Purchasing the right used construction equipment for your business is crucial to getting the most out of your investment. Most often used machines are considered a cost effective option compared to buying new ones. The only issue is that sometimes used equipment is not as reliable as new machines are, which means you can get stuck with hefty repair bills, downtime, and, in the worst case, the machine doesn't last as long as you expected.
To avoid headaches and unnecessary costs, there are several factors to consider when buying used construction equipment.
You need the service history of the used equipment you are considering purchasing. Look for whether the machine had a preventive maintenance program with a certified dealer. Has it had most of its wear parts and components replaced? Were fluids changed regularly? Has it undergone any major repairs, and were they appropriate for the age of the machine? A reputable seller should be able to provide this information. If they cannot, you may want to consider purchasing from someone else.
More often than not, OEM undercarriages are preferable to aftermarket ones. OEMs are more focused on life cycle, and the components usually achieve a longer wear life. Normally, bushings and link assemblies from the manufacturer are thicker, with a more rigid specification for hardness. Always check to make sure that the used machine has an OEM undercarriage. It will typically have the manufacturer's name on it.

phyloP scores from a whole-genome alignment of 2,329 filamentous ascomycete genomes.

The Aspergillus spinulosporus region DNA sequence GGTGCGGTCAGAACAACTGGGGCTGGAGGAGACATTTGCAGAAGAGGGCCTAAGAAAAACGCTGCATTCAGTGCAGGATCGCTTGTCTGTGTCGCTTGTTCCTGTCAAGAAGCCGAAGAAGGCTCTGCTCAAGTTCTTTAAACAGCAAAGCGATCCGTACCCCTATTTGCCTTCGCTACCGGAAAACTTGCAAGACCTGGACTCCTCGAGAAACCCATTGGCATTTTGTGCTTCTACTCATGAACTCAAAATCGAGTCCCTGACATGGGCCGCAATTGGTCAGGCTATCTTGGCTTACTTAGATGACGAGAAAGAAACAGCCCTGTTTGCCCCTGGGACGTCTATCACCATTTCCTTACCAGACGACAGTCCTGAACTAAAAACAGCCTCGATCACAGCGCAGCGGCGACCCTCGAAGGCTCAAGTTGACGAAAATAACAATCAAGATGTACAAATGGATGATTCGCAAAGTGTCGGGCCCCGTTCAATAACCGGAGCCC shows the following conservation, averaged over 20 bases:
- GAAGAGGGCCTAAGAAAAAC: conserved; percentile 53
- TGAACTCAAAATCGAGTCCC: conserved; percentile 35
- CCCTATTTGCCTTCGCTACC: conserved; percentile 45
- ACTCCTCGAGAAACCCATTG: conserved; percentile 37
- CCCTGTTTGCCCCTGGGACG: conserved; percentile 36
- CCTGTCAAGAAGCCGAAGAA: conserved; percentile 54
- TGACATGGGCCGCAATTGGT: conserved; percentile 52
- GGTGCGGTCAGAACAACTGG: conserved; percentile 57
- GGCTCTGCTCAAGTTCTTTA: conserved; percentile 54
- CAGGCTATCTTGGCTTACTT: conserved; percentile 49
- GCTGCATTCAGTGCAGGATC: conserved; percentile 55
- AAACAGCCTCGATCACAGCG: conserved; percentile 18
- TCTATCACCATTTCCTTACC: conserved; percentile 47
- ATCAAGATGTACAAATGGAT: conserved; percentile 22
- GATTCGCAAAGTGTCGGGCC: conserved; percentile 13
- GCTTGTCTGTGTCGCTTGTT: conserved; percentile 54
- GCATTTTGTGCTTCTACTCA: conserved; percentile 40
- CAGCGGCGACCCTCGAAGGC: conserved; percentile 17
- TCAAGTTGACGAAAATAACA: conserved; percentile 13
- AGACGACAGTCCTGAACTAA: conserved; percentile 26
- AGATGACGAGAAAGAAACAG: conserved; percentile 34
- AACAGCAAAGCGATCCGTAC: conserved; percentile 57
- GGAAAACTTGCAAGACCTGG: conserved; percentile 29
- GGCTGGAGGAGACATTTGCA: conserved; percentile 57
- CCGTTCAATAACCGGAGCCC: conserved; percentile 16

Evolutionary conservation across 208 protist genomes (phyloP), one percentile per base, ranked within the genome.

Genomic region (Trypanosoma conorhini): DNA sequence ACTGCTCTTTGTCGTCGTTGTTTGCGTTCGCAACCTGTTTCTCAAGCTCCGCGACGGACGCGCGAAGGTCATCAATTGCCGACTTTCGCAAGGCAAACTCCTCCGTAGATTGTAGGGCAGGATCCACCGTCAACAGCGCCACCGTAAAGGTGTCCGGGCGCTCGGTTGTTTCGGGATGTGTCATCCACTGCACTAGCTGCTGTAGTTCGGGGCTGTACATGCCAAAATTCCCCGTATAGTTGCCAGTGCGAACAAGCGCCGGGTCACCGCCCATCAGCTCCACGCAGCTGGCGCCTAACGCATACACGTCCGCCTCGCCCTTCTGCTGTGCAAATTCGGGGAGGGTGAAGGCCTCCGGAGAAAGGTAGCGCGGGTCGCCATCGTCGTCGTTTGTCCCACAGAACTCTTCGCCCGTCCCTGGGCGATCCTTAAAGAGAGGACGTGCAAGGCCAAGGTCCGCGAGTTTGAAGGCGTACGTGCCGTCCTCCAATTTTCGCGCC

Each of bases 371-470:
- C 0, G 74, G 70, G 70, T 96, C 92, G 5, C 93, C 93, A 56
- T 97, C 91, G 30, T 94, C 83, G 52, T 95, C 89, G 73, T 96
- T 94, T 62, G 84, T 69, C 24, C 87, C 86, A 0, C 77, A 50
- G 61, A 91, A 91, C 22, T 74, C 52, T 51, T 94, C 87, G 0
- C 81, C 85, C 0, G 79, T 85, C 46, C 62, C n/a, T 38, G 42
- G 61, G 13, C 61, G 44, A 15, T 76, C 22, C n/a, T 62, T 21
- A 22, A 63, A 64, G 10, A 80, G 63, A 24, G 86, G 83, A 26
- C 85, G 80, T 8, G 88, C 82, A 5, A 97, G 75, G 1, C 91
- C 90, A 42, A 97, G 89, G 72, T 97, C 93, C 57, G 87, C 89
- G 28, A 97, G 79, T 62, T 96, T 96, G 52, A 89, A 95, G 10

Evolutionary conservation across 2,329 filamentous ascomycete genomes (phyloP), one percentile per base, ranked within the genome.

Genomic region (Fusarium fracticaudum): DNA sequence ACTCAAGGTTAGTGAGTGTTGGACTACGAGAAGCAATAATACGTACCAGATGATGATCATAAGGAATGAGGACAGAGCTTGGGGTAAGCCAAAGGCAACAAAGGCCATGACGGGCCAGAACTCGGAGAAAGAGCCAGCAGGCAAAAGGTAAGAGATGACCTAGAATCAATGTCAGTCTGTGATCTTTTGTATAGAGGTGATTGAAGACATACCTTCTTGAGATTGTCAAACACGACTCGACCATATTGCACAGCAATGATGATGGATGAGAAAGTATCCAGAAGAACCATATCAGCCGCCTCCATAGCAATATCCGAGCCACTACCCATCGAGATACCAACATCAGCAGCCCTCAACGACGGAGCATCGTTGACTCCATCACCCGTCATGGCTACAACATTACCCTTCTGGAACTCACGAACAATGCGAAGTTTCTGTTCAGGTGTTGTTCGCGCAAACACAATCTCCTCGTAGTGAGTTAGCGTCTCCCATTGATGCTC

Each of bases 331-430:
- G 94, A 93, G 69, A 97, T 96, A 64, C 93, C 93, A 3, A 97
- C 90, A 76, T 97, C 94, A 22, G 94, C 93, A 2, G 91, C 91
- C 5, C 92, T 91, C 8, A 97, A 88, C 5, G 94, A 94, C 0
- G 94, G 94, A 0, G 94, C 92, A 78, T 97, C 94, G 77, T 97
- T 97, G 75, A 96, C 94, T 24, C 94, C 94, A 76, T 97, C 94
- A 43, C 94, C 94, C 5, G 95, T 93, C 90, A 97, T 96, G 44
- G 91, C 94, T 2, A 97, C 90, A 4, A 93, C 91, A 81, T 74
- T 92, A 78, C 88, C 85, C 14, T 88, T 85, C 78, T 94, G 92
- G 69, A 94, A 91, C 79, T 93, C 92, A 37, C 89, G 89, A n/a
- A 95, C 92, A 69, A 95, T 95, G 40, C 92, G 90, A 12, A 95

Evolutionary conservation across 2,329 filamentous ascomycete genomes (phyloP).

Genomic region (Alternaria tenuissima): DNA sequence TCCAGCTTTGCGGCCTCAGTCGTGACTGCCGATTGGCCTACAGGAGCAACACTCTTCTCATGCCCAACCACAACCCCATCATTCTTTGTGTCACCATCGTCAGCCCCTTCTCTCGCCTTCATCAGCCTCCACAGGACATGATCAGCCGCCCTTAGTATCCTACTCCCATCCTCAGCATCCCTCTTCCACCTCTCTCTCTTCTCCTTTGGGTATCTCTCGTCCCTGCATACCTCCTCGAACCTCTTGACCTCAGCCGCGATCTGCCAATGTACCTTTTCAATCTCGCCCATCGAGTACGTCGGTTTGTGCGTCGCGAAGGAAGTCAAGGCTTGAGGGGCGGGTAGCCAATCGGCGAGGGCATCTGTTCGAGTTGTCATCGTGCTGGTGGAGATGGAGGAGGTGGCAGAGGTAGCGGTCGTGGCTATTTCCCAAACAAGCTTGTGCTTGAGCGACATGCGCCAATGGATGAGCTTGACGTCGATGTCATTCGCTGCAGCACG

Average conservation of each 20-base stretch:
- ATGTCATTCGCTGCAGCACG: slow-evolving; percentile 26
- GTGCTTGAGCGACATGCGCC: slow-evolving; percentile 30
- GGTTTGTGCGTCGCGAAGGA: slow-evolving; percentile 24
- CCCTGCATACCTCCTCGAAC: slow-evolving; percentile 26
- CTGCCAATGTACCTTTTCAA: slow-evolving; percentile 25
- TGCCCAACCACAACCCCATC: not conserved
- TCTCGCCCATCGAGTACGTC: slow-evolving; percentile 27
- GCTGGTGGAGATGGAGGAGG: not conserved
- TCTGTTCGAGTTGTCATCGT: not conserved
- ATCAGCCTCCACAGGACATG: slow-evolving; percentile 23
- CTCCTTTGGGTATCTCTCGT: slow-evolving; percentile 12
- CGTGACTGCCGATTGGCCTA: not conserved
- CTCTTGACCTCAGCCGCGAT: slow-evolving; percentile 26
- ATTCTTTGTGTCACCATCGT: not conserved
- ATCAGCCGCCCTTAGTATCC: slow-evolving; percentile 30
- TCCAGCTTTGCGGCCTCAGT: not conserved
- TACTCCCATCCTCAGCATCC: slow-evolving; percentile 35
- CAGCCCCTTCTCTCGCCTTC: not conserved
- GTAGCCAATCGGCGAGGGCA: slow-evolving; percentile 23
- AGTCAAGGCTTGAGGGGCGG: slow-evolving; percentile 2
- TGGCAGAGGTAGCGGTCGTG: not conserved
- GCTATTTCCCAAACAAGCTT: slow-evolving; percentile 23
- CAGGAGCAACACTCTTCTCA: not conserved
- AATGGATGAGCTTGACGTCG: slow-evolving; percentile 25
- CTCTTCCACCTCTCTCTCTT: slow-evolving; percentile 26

A great indicator for how well a piece of used equipment has been maintained over the years is the quality of its fluids. It's important to check the color and cleanliness of the machine's coolant, engine fluid, hydraulic fluid, and transmission fluid. If the fluid is dirty or the tanks are not filled to the correct levels, it's a sign that the piece of equipment you are looking at has probably not been adequately maintained by its prior user.
You also want to watch out for these indicators for major engine problems:
Some machine wear is unavoidable and occurs even with regular, correct operation. However, the extent and depth of component wear can be a good sign of whether the piece of equipment was handled correctly and properly maintained. Some types of wear can also be evidence of serious damage or repairs in the past. Check for the following types of wear in particular:
You also want to ensure that the actual condition of the machine matches the seller's description. If you inspect the equipment or have an expert inspect it and find that there are significant discrepancies, avoid purchasing that piece of equipment.
Used equipment should be less expensive than new equipment, but should not be unusually low, compared to similar used machines. The right price represents the worth of a machine based on its operating time, age, and past maintenance. Keep in mind that when a new construction machine is sold, its total depreciation will typically occur within a year and represents a 20% to 40% drop from the retail price. If the piece of equipment is well maintained, however, its value will likely remain the same indefinitely.
Before purchasing a new machine, it's a good idea to compare prices online for similar types, brands, and ages of equipment.